The Intel Ivy Bridge (Core i7 3770K) Reviewby Anand Lal Shimpi & Ryan Smith on April 23, 2012 12:03 PM EST
It turns out that our initial preview numbers were quite good. The shipping 3770K performs identically to what we tested last month. To keep the review length manageable we're presenting a subset of our results here. For all benchmark results and even more comparisons be sure to use our performance comparison tool: Bench.
|Motherboard:||ASUS P8Z68-V Pro (Intel Z68)
ASUS Crosshair V Formula (AMD 990FX)
Intel DX79SI (Intel X79)
Intel DZ77GA-70K (Intel Z77)
|Hard Disk:||Intel X25-M SSD (80GB)
Crucial RealSSD C300
OCZ Agility 3 (240GB)
|Memory:||4 x 4GB G.Skill Ripjaws X DDR3-1600 9-9-9-20
|Video Card:||ATI Radeon HD 5870 (Windows 7)
AMD Processor Graphics
Intel Processor Graphics
|Video Drivers:||AMD Catalyst 12.3|
|Desktop Resolution:||1920 x 1200|
|OS:||Windows 7 x64|
SYSMark 2007 & 2012
Although not the best indication of overall system performance, the SYSMark suites do give us a good idea of lighter workloads than we're used to testing. SYSMark 2007 is a better indication of low thread count performance, although 2012 isn't tremendously better in that regard.
As the SYSMark suites aren't particularly thread heavy, there's little advantage to the 6-core Sandy Bridge E CPUs. The 3770K however manages to slot in above all of the other Sandy Bridge parts at between 5—20% faster than the 2600K. The biggest advantages show up in either the lightly threaded tests or in the FP heavy benchmarks. Given what we know about Ivy's enhancements, this is exactly what we'd expect.
Content Creation Performance
Adobe Photoshop CS4
To measure performance under Photoshop CS4 we turn to the Retouch Artists’ Speed Test. The test does basic photo editing; there are a couple of color space conversions, many layer creations, color curve adjustment, image and canvas size adjustment, unsharp mask, and finally a gaussian blur performed on the entire image.
The whole process is timed and thanks to the use of Intel's X25-M SSD as our test bed hard drive, performance is far more predictable than back when we used to test on mechanical disks.
Time is reported in seconds and the lower numbers mean better performance. The test is multithreaded and can hit all four cores in a quad-core machine.
Our Photoshop test is well threaded but it doesn't peg all cores constantly. Instead you get burstier behavior. With the core count advantage out of the way, SNB-E steps aside and allows the 3770K to step up as the fastest CPU we've tested here. The performance advantage over the 2600K is around 9%.
Today's desktop processors are more than fast enough to do professional level 3D rendering at home. To look at performance under 3dsmax we ran the SPECapc 3dsmax 8 benchmark (only the CPU rendering tests) under 3dsmax 9 SP1. The results reported are the rendering composite scores.
In another FP heavy workload we see a pretty reasonable gain for Ivy Bridge: 8.5% over a 2600K. This isn't enough to make you want to abandon your Sandy Bridge, but it's a good step forward for a tick.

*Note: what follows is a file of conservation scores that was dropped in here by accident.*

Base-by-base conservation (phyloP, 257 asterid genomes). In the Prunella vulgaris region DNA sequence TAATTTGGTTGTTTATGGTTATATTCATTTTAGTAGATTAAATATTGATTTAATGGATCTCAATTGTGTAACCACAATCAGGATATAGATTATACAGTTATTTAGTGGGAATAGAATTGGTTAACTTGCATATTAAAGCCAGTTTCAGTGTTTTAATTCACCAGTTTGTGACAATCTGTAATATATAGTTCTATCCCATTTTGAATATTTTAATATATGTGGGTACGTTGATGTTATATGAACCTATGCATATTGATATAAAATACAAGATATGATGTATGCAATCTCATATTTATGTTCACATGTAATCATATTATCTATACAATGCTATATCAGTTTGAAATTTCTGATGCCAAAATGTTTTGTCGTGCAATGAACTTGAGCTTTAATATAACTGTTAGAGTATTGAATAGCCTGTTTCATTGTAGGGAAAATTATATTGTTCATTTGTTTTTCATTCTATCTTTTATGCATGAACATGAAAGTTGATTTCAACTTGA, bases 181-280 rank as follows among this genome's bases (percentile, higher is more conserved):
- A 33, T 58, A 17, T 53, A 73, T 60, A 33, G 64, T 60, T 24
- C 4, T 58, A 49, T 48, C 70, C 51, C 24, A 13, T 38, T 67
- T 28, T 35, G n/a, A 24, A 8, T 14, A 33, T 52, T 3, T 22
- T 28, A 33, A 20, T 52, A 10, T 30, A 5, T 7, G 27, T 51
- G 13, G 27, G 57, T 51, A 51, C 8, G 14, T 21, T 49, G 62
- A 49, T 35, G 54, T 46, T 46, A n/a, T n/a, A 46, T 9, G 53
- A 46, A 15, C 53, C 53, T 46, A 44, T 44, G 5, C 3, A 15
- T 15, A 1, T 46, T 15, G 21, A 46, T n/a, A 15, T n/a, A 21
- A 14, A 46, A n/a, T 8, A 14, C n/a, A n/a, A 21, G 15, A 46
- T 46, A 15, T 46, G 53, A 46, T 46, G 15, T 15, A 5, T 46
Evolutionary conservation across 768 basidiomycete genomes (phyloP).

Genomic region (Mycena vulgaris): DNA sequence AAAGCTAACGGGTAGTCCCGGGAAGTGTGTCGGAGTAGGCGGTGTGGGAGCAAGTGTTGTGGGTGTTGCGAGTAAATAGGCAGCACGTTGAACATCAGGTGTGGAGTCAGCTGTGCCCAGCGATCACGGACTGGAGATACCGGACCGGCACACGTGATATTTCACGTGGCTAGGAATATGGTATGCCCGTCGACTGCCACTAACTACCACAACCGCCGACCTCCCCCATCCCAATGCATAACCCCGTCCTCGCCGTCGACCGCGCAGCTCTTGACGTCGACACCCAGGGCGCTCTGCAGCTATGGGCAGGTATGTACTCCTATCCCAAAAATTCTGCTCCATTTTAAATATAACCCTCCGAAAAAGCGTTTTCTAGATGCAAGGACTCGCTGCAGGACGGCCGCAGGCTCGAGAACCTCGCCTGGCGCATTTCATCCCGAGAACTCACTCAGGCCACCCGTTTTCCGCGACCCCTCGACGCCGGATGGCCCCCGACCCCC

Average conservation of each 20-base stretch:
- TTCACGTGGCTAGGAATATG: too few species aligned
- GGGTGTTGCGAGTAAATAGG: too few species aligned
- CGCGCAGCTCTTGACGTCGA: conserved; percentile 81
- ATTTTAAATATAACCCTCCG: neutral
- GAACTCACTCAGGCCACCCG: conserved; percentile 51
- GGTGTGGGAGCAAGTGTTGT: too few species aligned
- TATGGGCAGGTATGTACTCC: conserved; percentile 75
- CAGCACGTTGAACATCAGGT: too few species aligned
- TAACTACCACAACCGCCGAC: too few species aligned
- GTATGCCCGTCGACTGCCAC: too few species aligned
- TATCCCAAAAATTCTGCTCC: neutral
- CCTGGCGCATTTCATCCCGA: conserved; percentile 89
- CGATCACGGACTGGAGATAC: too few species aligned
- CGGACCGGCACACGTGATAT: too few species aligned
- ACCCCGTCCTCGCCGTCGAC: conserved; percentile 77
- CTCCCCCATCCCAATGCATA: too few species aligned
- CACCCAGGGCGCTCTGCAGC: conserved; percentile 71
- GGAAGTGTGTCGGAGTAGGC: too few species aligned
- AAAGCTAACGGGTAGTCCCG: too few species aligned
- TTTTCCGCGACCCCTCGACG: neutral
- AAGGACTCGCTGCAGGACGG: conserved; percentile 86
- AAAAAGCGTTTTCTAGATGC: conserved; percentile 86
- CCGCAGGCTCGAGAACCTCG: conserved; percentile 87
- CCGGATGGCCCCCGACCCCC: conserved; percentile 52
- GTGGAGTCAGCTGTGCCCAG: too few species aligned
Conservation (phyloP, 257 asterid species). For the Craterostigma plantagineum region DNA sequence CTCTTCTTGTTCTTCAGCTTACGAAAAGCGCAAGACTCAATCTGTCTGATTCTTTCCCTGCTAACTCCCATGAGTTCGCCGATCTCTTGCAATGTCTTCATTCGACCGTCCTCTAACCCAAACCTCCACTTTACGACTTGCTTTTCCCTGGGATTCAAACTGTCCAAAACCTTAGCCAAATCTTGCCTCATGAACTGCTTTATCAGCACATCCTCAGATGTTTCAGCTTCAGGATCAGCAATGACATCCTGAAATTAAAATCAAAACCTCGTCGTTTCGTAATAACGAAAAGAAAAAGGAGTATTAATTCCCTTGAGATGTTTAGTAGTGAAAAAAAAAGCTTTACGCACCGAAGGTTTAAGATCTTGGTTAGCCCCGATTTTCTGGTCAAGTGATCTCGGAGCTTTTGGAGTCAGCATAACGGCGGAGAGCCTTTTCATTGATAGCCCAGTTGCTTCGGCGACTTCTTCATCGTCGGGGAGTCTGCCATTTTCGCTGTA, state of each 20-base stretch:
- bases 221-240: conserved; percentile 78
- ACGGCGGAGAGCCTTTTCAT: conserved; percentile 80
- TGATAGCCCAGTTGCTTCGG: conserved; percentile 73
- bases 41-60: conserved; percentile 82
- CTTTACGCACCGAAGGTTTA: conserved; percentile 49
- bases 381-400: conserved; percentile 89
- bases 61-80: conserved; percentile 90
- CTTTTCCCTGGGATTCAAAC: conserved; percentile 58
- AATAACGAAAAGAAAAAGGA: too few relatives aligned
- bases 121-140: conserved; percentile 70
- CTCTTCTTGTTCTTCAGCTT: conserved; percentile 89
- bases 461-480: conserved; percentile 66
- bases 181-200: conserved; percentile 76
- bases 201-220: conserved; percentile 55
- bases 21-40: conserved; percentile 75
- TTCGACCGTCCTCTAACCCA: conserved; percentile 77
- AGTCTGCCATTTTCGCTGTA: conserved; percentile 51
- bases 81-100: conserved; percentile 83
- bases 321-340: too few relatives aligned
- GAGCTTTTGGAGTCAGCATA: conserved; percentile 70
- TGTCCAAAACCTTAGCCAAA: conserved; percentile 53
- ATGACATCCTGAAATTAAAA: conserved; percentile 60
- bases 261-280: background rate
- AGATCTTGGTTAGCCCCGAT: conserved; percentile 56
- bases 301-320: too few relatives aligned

Created by the Cinema 4D folks we have Cinebench, a popular 3D rendering benchmark that gives us both single and multi-threaded 3D rendering results.
The single threaded Cinebench test shows a 9% performance advantage for the 3770K over the 2600K. The gap increases slightly to 11% as we look at the multithreaded results:
If you're running a workload that can really stress multiple cores, the 6-core Sandy Bridge E parts will remain unstoppable but in the quad-core world, Ivy Bridge leads the pack.
Video Transcoding Performance
x264 HD 3.03 Benchmark
Graysky's x264 HD test uses x264 to encode a 4Mbps 720p MPEG-2 source. The focus here is on quality rather than speed, thus the benchmark uses a 2-pass encode and reports the average frame rate in each pass.
In the second pass of our x264 test we see a nearly 14% increase over the 2600K. Once again, there's no replacement for more cores in these types of workloads but delivering better performance in a lower TDP than last year's quad-core is great for more thermally conscious desktops.
Software Development Performance
Compile Chromium Test
You guys asked for it and finally I have something I feel is a good software build test. Using Visual Studio 2008 I'm compiling Chromium. It's a pretty huge project that takes over forty minutes to compile from the command line on a Core i3 2100. But the results are repeatable and the compile process will stress all 12 threads at 100% for almost the entire time on a 980X so it works for me.
Ivy Bridge shows more traditional gains in our VS2008 benchmark—performance moves forward here by a few percent, but nothing significant. We are seeing a bit of a compressed dynamic range here for this particular compiler workload, it's quite possible that other bottlenecks are beginning to creep in as we get even faster microarchitectures.
Compression & Encryption Performance
By working with a small dataset, the 7-zip benchmark gives us an indication of multithreaded integer performance without being IO limited:
Although real world compression/decompression tests can be heavily influenced by disk IO, the CPU does play a significant role. Here we're showing a 15% increase in performance over the 2600K. In the real world you'd see something much smaller as workloads aren't always so well threaded. The results here do have implications for other heavily compute bound integer workloads however.
TrueCrypt is a very popular encryption package that offers full AES-NI support. The application also features a built-in encryption benchmark that we can use to measure CPU performance:
Our TrueCrypt test scales fairly well with clock speed, I suspect what we're seeing here might be due in part to Ivy's ability to maintain higher multi-core turbo frequencies despite having similar max turbo frequencies to Sandy Bridge.